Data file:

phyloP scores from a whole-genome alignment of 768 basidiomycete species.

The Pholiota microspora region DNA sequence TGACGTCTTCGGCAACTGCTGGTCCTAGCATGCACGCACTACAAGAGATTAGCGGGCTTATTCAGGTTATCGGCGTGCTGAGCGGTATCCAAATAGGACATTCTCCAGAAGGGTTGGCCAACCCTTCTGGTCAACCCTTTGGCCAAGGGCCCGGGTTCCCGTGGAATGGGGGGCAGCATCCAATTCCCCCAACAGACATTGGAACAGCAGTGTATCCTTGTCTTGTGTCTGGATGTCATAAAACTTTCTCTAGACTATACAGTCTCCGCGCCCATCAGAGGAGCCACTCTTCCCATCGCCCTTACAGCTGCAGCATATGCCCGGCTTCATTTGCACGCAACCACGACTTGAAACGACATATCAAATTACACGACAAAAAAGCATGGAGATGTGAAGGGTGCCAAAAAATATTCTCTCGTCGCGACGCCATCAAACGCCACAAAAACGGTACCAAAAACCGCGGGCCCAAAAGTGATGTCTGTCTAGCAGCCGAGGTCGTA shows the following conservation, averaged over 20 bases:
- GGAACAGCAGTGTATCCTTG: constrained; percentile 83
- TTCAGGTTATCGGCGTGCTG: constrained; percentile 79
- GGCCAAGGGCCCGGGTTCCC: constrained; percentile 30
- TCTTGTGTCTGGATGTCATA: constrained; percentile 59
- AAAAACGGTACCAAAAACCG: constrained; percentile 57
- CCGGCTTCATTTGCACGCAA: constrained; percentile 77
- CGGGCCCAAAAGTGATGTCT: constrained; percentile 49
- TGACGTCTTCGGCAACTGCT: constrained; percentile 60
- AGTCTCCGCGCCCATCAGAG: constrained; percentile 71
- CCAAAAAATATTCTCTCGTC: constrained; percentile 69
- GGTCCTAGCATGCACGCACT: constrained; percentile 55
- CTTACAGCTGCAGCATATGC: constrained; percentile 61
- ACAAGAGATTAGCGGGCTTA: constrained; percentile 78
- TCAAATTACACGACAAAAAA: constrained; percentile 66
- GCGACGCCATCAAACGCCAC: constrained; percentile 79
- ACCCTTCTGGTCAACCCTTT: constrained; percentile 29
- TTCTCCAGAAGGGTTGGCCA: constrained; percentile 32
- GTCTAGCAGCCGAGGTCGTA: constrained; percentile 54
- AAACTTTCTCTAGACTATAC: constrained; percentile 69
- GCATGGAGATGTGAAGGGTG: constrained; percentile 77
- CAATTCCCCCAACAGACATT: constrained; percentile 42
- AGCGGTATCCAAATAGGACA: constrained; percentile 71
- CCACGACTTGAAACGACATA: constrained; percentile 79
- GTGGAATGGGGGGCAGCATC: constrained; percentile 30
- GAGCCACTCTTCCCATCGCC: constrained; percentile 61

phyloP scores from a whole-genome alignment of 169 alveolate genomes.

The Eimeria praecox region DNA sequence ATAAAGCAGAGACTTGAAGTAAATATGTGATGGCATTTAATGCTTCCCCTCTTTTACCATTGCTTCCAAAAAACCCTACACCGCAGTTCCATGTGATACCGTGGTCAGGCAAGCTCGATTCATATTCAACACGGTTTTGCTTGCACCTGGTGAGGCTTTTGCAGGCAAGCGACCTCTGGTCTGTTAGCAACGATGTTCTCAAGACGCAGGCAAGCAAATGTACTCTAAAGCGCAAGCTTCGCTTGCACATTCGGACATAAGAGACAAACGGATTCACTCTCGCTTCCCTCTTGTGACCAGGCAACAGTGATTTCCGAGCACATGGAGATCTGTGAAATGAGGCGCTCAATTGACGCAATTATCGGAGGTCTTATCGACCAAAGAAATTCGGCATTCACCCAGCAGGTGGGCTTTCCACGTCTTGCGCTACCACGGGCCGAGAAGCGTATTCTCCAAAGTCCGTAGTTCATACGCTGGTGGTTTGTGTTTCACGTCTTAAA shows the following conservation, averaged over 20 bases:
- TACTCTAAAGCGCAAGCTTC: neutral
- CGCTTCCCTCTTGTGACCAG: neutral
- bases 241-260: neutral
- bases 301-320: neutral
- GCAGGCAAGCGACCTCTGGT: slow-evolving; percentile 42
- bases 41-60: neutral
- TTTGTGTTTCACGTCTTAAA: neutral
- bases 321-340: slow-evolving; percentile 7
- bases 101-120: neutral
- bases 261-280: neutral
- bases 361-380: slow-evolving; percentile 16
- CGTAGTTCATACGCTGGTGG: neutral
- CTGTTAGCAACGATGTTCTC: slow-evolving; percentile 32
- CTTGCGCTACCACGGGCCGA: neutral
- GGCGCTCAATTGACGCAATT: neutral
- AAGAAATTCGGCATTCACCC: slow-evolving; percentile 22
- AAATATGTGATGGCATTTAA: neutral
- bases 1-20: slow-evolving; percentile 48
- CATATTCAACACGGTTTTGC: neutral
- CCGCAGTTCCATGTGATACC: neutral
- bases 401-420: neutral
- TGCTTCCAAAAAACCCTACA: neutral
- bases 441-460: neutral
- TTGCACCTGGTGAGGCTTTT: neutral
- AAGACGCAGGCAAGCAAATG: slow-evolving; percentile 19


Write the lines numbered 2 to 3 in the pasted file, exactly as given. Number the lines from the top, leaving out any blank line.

The Pholiota microspora region DNA sequence TGACGTCTTCGGCAACTGCTGGTCCTAGCATGCACGCACTACAAGAGATTAGCGGGCTTATTCAGGTTATCGGCGTGCTGAGCGGTATCCAAATAGGACATTCTCCAGAAGGGTTGGCCAACCCTTCTGGTCAACCCTTTGGCCAAGGGCCCGGGTTCCCGTGGAATGGGGGGCAGCATCCAATTCCCCCAACAGACATTGGAACAGCAGTGTATCCTTGTCTTGTGTCTGGATGTCATAAAACTTTCTCTAGACTATACAGTCTCCGCGCCCATCAGAGGAGCCACTCTTCCCATCGCCCTTACAGCTGCAGCATATGCCCGGCTTCATTTGCACGCAACCACGACTTGAAACGACATATCAAATTACACGACAAAAAAGCATGGAGATGTGAAGGGTGCCAAAAAATATTCTCTCGTCGCGACGCCATCAAACGCCACAAAAACGGTACCAAAAACCGCGGGCCCAAAAGTGATGTCTGTCTAGCAGCCGAGGTCGTA shows the following conservation, averaged over 20 bases:
- GGAACAGCAGTGTATCCTTG: constrained; percentile 83